Government Contracts & Investigations

Category: Bid Protests and the Contracting Process

If Your Proposal Makes the Agency Work Too Hard, You Have Only Yourself to Blame If You Don’t Win

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If the first rule of proposal writing is “give the agency the information it asks for,” the most important corollary is “make the proposal easy to understand.” In other words, clarity and consistency is key; avoid anything in your proposal that might raise questions, confuse the evaluators, or otherwise detract from your message that youRead More

Topics: Bid Protests and the Contracting Process, Government Contracts

You Challenge the Award, You Best Come Ready to Play

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Just as in golf swings, your follow-through in Government Accountability Office (GAO) protests can mean the difference between success and failure. And if you don’t have a solid argument to bolster your protest grounds, you might want to rethink bringing them in the first place. The recent GAO decision in U.S. Electrodynamics, Inc., B-418574.2; B-418574.4Read More

Topics: Bid Protests and the Contracting Process, Procurement

When It Comes to Solicitations, Stick to the Script

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While some rules may seem basic enough to overlook, the Government Accountability Office (GAO) decision sustaining the protest in Avionic Instruments LLC (Avionic), B-418604, B-418604.2 (June 30, 2020) reminds us of a fundamental tenet in government contracting for both agencies and offerors: abide by the terms of the solicitation. The underlying solicitation, a request forRead More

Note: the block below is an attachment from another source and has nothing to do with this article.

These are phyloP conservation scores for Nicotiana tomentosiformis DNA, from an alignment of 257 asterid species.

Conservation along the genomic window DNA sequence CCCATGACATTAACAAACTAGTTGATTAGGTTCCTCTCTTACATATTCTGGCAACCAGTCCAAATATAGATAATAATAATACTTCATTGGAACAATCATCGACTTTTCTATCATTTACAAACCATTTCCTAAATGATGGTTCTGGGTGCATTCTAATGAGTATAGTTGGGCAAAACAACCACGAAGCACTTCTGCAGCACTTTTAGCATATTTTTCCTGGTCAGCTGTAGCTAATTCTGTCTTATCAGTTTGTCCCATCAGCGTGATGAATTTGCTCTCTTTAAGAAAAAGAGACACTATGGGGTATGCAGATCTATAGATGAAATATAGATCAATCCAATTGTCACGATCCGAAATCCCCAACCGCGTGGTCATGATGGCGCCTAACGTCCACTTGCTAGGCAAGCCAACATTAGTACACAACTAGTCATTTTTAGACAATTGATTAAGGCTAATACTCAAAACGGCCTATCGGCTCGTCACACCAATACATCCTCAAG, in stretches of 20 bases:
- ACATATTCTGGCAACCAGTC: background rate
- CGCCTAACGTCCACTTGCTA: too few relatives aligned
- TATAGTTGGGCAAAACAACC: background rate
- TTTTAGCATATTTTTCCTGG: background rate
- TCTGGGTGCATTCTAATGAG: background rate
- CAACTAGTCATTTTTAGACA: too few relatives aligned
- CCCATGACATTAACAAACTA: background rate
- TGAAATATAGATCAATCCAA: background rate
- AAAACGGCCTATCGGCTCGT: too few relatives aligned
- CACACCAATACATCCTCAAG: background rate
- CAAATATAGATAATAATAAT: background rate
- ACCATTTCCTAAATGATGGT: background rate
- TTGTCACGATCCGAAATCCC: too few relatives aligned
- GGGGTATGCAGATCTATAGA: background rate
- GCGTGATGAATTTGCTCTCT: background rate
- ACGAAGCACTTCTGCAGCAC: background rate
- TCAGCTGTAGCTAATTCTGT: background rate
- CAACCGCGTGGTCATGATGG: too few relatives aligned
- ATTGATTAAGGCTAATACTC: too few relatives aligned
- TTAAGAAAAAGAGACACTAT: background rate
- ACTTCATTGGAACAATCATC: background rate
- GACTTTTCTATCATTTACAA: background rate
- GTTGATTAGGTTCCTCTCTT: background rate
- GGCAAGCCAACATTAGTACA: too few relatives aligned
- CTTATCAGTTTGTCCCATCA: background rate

Topics: Bid Protests and the Contracting Process

Inaccuracies on SAM May Not Be Enough to Sustain a Protest

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A lie may be a lie, but false representations and certifications on SAM may not necessarily be a proper protest ground. As the recent Government Accountability Office (GAO) decision in Phoenix Environmental Design, Inc. (Phoenix), B-418473, B-418473.2 (May 20, 2020) suggests, “minor” inaccurate statements may fall short of sustaining a protest. Through the underlying solicitation,Read More

Topics: Bid Protests and the Contracting Process

If the Solicitation Doesn’t Provide Enough Information for You to Bid Intelligently, Push for More

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Ideally, an agency’s solicitation would provide comprehensive information about its requirements so that interested offerors each had what they needed to craft their best response to the agency’s actual needs. Such a situation would create a level playing field for competition and allow the agency to conduct a meaningful “apples to apples” evaluation to determineRead More

Topics: Bid Protests and the Contracting Process